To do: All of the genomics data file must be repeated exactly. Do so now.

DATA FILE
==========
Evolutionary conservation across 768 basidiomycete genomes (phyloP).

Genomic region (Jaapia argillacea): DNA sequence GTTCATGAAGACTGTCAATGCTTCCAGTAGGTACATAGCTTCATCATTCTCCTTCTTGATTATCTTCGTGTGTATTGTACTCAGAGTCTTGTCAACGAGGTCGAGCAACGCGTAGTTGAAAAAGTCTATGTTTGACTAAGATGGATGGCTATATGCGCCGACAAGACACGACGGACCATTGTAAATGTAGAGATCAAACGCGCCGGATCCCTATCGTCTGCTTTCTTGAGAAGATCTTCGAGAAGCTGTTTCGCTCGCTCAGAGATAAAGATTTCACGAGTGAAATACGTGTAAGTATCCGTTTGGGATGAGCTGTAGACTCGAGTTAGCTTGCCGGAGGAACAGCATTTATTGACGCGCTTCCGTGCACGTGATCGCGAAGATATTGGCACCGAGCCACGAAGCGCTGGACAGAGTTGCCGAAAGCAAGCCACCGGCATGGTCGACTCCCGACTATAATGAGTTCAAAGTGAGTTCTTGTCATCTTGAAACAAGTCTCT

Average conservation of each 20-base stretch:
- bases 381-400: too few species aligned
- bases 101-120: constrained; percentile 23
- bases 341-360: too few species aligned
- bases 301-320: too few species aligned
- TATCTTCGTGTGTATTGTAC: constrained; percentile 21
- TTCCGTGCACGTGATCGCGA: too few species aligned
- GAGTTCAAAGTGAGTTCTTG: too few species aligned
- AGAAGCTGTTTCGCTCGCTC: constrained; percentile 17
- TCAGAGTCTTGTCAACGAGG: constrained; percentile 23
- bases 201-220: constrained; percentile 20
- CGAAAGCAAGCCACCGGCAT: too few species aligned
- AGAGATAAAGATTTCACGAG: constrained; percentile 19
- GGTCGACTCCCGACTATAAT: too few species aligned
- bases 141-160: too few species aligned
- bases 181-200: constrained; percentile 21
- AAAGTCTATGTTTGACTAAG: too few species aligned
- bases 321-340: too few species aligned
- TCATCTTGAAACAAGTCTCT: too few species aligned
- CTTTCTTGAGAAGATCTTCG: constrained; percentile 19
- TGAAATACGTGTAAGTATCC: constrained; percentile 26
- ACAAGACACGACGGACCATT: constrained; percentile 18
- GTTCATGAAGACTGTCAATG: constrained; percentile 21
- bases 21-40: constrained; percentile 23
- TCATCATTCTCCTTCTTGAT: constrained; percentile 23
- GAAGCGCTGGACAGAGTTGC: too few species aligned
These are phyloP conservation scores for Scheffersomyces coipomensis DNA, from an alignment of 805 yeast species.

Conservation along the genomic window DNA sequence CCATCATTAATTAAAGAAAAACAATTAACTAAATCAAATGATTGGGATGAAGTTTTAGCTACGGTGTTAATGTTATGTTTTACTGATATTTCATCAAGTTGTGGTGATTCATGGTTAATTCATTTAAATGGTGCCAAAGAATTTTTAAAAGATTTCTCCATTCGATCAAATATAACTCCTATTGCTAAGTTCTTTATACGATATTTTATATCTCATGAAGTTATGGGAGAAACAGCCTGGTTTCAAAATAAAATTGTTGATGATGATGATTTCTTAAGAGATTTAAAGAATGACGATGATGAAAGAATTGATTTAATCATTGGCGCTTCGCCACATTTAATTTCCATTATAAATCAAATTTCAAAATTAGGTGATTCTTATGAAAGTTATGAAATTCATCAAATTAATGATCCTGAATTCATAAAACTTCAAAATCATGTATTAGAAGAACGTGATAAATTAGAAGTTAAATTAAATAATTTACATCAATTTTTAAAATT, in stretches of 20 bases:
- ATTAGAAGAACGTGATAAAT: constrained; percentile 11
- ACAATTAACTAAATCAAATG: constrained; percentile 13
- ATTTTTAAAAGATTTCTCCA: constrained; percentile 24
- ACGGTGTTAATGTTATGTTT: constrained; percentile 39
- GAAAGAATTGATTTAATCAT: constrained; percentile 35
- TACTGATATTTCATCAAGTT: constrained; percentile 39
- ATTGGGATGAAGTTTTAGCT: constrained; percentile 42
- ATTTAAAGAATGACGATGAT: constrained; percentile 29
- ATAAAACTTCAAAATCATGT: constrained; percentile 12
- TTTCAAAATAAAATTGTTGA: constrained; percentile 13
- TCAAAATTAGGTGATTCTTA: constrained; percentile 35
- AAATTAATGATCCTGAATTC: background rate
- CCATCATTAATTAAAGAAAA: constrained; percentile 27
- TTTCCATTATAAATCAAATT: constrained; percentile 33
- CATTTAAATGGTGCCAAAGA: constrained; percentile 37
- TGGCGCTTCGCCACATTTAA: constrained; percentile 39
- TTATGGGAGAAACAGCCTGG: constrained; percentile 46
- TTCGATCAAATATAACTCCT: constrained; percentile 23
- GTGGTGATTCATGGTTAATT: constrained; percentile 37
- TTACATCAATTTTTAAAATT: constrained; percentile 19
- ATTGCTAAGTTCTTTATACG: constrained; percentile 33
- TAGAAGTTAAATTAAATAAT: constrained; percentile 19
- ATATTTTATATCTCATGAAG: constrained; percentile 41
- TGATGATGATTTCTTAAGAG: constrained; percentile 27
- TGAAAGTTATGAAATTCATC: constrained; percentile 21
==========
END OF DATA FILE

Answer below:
Evolutionary conservation across 768 basidiomycete genomes (phyloP).

Genomic region (Jaapia argillacea): DNA sequence GTTCATGAAGACTGTCAATGCTTCCAGTAGGTACATAGCTTCATCATTCTCCTTCTTGATTATCTTCGTGTGTATTGTACTCAGAGTCTTGTCAACGAGGTCGAGCAACGCGTAGTTGAAAAAGTCTATGTTTGACTAAGATGGATGGCTATATGCGCCGACAAGACACGACGGACCATTGTAAATGTAGAGATCAAACGCGCCGGATCCCTATCGTCTGCTTTCTTGAGAAGATCTTCGAGAAGCTGTTTCGCTCGCTCAGAGATAAAGATTTCACGAGTGAAATACGTGTAAGTATCCGTTTGGGATGAGCTGTAGACTCGAGTTAGCTTGCCGGAGGAACAGCATTTATTGACGCGCTTCCGTGCACGTGATCGCGAAGATATTGGCACCGAGCCACGAAGCGCTGGACAGAGTTGCCGAAAGCAAGCCACCGGCATGGTCGACTCCCGACTATAATGAGTTCAAAGTGAGTTCTTGTCATCTTGAAACAAGTCTCT

Average conservation of each 20-base stretch:
- bases 381-400: too few species aligned
- bases 101-120: constrained; percentile 23
- bases 341-360: too few species aligned
- bases 301-320: too few species aligned
- TATCTTCGTGTGTATTGTAC: constrained; percentile 21
- TTCCGTGCACGTGATCGCGA: too few species aligned
- GAGTTCAAAGTGAGTTCTTG: too few species aligned
- AGAAGCTGTTTCGCTCGCTC: constrained; percentile 17
- TCAGAGTCTTGTCAACGAGG: constrained; percentile 23
- bases 201-220: constrained; percentile 20
- CGAAAGCAAGCCACCGGCAT: too few species aligned
- AGAGATAAAGATTTCACGAG: constrained; percentile 19
- GGTCGACTCCCGACTATAAT: too few species aligned
- bases 141-160: too few species aligned
- bases 181-200: constrained; percentile 21
- AAAGTCTATGTTTGACTAAG: too few species aligned
- bases 321-340: too few species aligned
- TCATCTTGAAACAAGTCTCT: too few species aligned
- CTTTCTTGAGAAGATCTTCG: constrained; percentile 19
- TGAAATACGTGTAAGTATCC: constrained; percentile 26
- ACAAGACACGACGGACCATT: constrained; percentile 18
- GTTCATGAAGACTGTCAATG: constrained; percentile 21
- bases 21-40: constrained; percentile 23
- TCATCATTCTCCTTCTTGAT: constrained; percentile 23
- GAAGCGCTGGACAGAGTTGC: too few species aligned
These are phyloP conservation scores for Scheffersomyces coipomensis DNA, from an alignment of 805 yeast species.

Conservation along the genomic window DNA sequence CCATCATTAATTAAAGAAAAACAATTAACTAAATCAAATGATTGGGATGAAGTTTTAGCTACGGTGTTAATGTTATGTTTTACTGATATTTCATCAAGTTGTGGTGATTCATGGTTAATTCATTTAAATGGTGCCAAAGAATTTTTAAAAGATTTCTCCATTCGATCAAATATAACTCCTATTGCTAAGTTCTTTATACGATATTTTATATCTCATGAAGTTATGGGAGAAACAGCCTGGTTTCAAAATAAAATTGTTGATGATGATGATTTCTTAAGAGATTTAAAGAATGACGATGATGAAAGAATTGATTTAATCATTGGCGCTTCGCCACATTTAATTTCCATTATAAATCAAATTTCAAAATTAGGTGATTCTTATGAAAGTTATGAAATTCATCAAATTAATGATCCTGAATTCATAAAACTTCAAAATCATGTATTAGAAGAACGTGATAAATTAGAAGTTAAATTAAATAATTTACATCAATTTTTAAAATT, in stretches of 20 bases:
- ATTAGAAGAACGTGATAAAT: constrained; percentile 11
- ACAATTAACTAAATCAAATG: constrained; percentile 13
- ATTTTTAAAAGATTTCTCCA: constrained; percentile 24
- ACGGTGTTAATGTTATGTTT: constrained; percentile 39
- GAAAGAATTGATTTAATCAT: constrained; percentile 35
- TACTGATATTTCATCAAGTT: constrained; percentile 39
- ATTGGGATGAAGTTTTAGCT: constrained; percentile 42
- ATTTAAAGAATGACGATGAT: constrained; percentile 29
- ATAAAACTTCAAAATCATGT: constrained; percentile 12
- TTTCAAAATAAAATTGTTGA: constrained; percentile 13
- TCAAAATTAGGTGATTCTTA: constrained; percentile 35
- AAATTAATGATCCTGAATTC: background rate
- CCATCATTAATTAAAGAAAA: constrained; percentile 27
- TTTCCATTATAAATCAAATT: constrained; percentile 33
- CATTTAAATGGTGCCAAAGA: constrained; percentile 37
- TGGCGCTTCGCCACATTTAA: constrained; percentile 39
- TTATGGGAGAAACAGCCTGG: constrained; percentile 46
- TTCGATCAAATATAACTCCT: constrained; percentile 23
- GTGGTGATTCATGGTTAATT: constrained; percentile 37
- TTACATCAATTTTTAAAATT: constrained; percentile 19
- ATTGCTAAGTTCTTTATACG: constrained; percentile 33
- TAGAAGTTAAATTAAATAAT: constrained; percentile 19
- ATATTTTATATCTCATGAAG: constrained; percentile 41
- TGATGATGATTTCTTAAGAG: constrained; percentile 27
- TGAAAGTTATGAAATTCATC: constrained; percentile 21